Research tells us what we've always known
In the warm afterglow of the Olympics, and with the somewhat unexpected spirit of the Paralympics still alive, many across the country have been able to take a step back from the worries of recession and the battle to do business.
The whole country has had a chance to reflect on the benefits of being British, and how proud we are of it.
There is a tangible sense of wellbeing, and a feeling that we have shown the rest of the world just what we are capable of.
Add a little sunshine, such as we are currently enjoying, and just for now, life seems OK.
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That may not be such a rare feeling for us here in the Westcountry though.
New research shows that people living in the rural west are twice as likely as city dwellers to cherish where they live.
The study found that more than a third (36%) of people living in rural parts of the region "loved" their local area.
And to boot, no-one said they disliked it.
This was the only such result in research carried out all over the country.
By comparison, only 19% of those living in urban areas of the Westcountry said they "loved" their neighbourhood, while 10% said they hated it.
The findings come from a quarterly study into attitudes towards rural and urban life conducted by insurer NFU Mutual.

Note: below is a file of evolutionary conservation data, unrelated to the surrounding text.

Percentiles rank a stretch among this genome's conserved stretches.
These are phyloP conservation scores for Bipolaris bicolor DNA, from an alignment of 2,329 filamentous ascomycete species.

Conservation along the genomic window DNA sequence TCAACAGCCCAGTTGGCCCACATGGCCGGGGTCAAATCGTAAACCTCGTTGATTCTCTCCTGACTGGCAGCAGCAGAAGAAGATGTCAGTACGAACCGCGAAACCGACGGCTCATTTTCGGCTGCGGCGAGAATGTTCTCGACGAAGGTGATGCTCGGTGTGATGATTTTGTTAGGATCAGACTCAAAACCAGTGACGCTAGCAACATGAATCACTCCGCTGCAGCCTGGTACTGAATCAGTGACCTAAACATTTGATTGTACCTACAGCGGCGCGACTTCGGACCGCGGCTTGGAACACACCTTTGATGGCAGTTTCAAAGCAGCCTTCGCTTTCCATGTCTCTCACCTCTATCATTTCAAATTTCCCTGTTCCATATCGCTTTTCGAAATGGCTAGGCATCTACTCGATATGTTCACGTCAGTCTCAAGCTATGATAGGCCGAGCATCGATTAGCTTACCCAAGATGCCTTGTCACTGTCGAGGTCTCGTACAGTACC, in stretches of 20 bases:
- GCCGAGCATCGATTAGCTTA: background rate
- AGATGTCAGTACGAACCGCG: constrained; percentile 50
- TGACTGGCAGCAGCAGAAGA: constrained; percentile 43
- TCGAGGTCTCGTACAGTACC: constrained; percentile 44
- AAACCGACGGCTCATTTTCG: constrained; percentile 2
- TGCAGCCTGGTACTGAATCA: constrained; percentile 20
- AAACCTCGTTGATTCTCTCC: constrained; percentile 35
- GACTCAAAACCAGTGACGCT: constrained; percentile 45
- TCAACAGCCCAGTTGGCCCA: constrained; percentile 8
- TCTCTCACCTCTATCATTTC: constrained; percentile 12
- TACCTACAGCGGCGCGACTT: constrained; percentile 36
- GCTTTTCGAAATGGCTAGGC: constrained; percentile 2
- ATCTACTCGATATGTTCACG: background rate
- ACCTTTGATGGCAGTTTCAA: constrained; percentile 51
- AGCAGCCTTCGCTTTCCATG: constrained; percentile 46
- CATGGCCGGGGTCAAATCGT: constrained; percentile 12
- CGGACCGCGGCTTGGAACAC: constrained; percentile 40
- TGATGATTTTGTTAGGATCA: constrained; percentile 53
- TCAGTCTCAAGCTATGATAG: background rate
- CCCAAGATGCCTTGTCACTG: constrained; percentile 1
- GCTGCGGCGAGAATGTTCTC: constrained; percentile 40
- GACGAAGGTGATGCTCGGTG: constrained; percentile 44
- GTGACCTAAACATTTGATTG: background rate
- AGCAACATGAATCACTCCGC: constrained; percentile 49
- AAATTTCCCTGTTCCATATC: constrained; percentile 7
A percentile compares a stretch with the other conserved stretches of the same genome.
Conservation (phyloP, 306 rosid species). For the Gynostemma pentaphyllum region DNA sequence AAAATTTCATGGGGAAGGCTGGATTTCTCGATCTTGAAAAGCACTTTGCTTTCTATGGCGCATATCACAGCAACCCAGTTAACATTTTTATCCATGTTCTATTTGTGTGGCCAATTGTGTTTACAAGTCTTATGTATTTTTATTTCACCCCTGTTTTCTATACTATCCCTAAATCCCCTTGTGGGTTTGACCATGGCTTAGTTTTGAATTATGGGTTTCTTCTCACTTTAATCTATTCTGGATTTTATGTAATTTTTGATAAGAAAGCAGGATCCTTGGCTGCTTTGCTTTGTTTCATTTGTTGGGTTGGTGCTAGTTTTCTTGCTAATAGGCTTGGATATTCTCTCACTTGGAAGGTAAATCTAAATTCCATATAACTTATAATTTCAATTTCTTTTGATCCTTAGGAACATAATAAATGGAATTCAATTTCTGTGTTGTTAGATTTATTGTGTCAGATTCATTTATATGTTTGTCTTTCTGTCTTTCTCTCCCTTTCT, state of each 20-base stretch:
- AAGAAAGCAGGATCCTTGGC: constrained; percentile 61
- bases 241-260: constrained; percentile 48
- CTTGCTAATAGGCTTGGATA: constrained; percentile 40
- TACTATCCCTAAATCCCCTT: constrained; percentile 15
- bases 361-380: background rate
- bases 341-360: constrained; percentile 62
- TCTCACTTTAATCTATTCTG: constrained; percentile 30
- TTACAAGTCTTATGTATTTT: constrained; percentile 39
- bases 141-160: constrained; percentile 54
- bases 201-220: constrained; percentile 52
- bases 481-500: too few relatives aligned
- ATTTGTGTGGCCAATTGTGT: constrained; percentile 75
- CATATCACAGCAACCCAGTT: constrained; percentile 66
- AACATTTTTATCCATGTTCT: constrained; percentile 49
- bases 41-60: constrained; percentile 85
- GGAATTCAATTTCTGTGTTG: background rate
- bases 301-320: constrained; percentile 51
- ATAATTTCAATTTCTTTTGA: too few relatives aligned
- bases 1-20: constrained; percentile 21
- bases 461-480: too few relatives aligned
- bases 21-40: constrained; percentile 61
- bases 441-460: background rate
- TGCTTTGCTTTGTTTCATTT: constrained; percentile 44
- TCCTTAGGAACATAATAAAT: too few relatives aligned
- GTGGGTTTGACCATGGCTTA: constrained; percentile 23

Considering the challenges of rural living posed by poor connectivity, rising fuel prices, scarcity of employment, and the still sky-high prices of housing, the findings might come as a surprise to some.
But we say the research proves just what we already knew.
The Westcountry is a fantastic place to live, to work, to do business, to walk, to run, to surf and to ride.
Those of us lucky enough to live here are right to love it and are quite rightly immensely proud of it.
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If supermarket bosses ever wanted to know how some dairy farmers feel they would do well to heed the words of Roger Jenkin.
He says the way supermarket chains treat their dairy suppliers is little short of disgraceful.
And he told a group of 40 farmers and agricultural industry professionals touring his brother's farm in Cornwall that some chains behaved like "legalised thieves".
Mr Jenkin is the West Cornwall dairy representative for the National Farmers' Union so he is a man who clearly has a grasp of what others are feeling.
"They can claim to be right behind their producers, but of course they are simply not," said Mr Jenkin, who himself farms near Helston.
His words will ring true with many Westcountry producers who have for years felt that they were getting the short end of the stick in any deal with large supermarkets. There is hope that the new dairy voluntary code of practice will bring a fairer balance to the relationship. But what farmers need is a fair price.